Looking at Pictures provides the accidental outline for an idea of criticism at its most playful, responding with magic versatility to the restless questions of form and tone that trouble the making of every piece of writing. Such an experimental spirit might be the canniest way to proceed with the critic’s task, because what serious thinking about art really involves is throwing yourself into stuff that’s frequently mute, tricky, dream-like and dragged from the jungle of somebody else’s consciousness to haunt your own. Art will be eager to outfox all the usual apparatuses of knowledge or hit some new area of feeling: a unique thing requesting a singular response. Oblique or peculiarly personal writing might offer far more illumination than a sober approach.
Where Walser finally escapes all other company is in the sheer anarchic texture of his prose, with its voice at once heart-warming and a little perverse. Stories begin by leaping up, jack-in-the-box-like, to offer a screwball intimation, then lurch into a far more subdued mood: ‘I am thrilled to be writing a report on such a delicate subject as trousers.’ Others are lyric essays about his love for winter, zoos or cake, walking a tightrope from factual calm to funfair delirium. There are some black-eyed, depressive monologues (see ‘Kleist in Thun’), but almost everything by Walser alludes to scary intensities of panic and isolation. The trick is in the tone, mixing hot-air balloon giddiness with an underlying lonesome chill: ‘I could imagine that I was lying in bed, everlastingly in bed! Perhaps that would be the best thing.’ His sentences stammer (no, wait, maybe ‘fidget’ would be best), dash off into lunatic outlandishness or collapse at the last moment to reveal their author is half awake. Rub your eyes over this disarming flash from Walser’s finest novel, Jakob von Gunten (1909), where the narrator’s self consciousness unravels into sweet whimsy: ‘That is all very senseless but this senselessness has a pretty mouth and it smiles.’
If he allowed more obvious darkness to creep into his work, Walser might only be found in the shadows of other freakish European writers such as Kafka or E.T.A. Hoffmann. He has Hoffmann’s feel for mania, especially children’s mania, and magic toyshop gothic, which he skitters between embracing and mocking like a schoolboy. Occasionally he revives a fable, stitching new anxieties into its well-worn message. Like Kafka, he’s fearful and cheers for animals and the vulnerable, those creatures ‘so abandoned by all the world’, on instinct. But when he’s hounded by existential terrors he responds with a more anarchic spirit, trying to aerate their menace with a never-ending flurry of wisecracks, light-headed nonsense and friendly questions.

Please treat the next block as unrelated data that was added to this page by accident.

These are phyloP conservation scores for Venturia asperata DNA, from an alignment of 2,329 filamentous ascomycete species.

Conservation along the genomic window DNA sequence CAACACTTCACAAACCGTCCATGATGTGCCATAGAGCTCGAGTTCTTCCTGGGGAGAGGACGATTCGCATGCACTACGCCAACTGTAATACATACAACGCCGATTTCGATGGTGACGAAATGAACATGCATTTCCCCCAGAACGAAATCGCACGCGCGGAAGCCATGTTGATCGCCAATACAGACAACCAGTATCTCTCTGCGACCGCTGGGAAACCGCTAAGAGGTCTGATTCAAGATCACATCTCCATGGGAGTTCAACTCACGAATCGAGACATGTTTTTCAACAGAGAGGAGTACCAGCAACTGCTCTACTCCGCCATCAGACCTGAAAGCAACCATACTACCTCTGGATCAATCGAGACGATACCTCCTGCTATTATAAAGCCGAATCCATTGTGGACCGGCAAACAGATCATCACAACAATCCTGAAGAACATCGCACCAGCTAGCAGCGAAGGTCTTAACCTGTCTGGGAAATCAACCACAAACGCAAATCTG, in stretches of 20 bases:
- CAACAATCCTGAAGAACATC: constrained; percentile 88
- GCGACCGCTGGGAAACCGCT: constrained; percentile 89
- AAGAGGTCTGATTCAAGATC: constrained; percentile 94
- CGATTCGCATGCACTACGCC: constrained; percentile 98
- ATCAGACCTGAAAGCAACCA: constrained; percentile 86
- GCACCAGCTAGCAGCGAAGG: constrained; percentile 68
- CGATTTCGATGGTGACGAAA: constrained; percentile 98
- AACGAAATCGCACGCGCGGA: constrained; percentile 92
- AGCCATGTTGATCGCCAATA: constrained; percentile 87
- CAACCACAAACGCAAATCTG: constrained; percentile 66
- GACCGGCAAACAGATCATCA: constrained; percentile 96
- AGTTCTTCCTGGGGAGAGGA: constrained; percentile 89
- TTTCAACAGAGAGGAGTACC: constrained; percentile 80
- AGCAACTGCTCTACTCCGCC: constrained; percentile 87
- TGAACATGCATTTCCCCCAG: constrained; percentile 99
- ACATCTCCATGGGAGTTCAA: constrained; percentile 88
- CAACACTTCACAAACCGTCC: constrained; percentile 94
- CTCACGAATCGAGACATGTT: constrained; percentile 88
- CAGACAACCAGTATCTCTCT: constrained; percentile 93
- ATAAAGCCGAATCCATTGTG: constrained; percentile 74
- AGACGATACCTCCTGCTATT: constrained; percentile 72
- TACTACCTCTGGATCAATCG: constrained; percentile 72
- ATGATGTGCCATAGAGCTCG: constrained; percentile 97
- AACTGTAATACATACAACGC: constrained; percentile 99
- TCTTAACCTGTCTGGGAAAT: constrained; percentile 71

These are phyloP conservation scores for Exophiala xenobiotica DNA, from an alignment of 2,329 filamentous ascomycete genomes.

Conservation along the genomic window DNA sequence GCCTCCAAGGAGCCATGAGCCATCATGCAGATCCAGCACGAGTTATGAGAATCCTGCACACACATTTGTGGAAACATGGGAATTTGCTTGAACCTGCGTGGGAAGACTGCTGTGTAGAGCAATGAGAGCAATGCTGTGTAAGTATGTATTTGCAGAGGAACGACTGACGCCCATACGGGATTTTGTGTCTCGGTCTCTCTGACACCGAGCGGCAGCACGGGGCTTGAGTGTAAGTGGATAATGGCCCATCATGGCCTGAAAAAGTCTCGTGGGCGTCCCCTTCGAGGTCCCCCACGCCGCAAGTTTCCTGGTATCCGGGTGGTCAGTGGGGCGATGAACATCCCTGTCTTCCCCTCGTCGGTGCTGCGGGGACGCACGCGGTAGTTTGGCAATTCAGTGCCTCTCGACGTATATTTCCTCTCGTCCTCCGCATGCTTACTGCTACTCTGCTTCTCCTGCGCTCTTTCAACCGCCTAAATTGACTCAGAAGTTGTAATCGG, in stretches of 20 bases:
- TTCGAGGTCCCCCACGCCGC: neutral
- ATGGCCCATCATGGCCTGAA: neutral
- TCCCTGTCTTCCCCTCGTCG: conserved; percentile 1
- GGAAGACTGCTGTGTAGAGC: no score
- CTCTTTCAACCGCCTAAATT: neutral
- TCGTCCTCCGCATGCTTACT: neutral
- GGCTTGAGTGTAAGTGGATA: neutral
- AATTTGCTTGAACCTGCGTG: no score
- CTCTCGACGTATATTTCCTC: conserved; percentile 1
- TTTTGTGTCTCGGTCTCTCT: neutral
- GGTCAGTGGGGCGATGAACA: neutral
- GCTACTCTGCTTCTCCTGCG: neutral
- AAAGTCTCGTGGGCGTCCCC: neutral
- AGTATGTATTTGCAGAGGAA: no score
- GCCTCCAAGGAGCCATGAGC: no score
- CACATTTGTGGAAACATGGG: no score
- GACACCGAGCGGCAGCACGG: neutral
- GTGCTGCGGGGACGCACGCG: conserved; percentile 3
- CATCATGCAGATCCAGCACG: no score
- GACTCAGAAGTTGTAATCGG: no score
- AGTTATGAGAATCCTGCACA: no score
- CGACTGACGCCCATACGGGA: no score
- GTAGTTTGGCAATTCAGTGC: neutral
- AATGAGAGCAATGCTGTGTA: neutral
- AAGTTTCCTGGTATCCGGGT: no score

Perhaps the school of whimsy is not especially reputable, but all its antics faithfully attempt to bring us the texture of situations where reality has warped and can no longer be conveyed by commonsensical methods. (Think of Flann O’Brien or Donald Barthelme, too.) This prose, which seems to bask in its own mannered wackiness, can shatter your heart like a bauble, sneaking towards startling expressions of sorrow or dislocation. Speaking through the doped marionette in his brother Karl’s painting The Dream (1903), Walser writes: ‘I was neither a man who had longed for a woman, nor a person who had ever felt himself to be a human among humans.’ His contemporary descendants are numerous, from the American prose-poet Russell Edson with his deadpan bizarrerie to the British author Claire-Louise Bennett, whose debut short-story collection Pond (2015) evinces a similar attunement to the disquiet lurking within domestic ephemera and routine. But what any gang of Walser-like writers would have in common is, paradoxically, this air of loneliness; they would all be following the song in their own heads.
Everything Walser wrote seems to have emerged from the same shape-shifting reverie and sends you loping after the lone figure at its heart. He was the most courageous kind of eccentric, daydreaming at some doomed remove from the world yet able to conjure it up in his work, where it attains a warm and puzzling glow. ‘In front of this picture’, he wrote at the beginning of an article about Vincent van Gogh’s L’Arlésienne (1888–89), ‘one has all kinds of thoughts.’ Walser’s thoughts couldn’t belong to anyone else. He once called them his ‘little white mice’.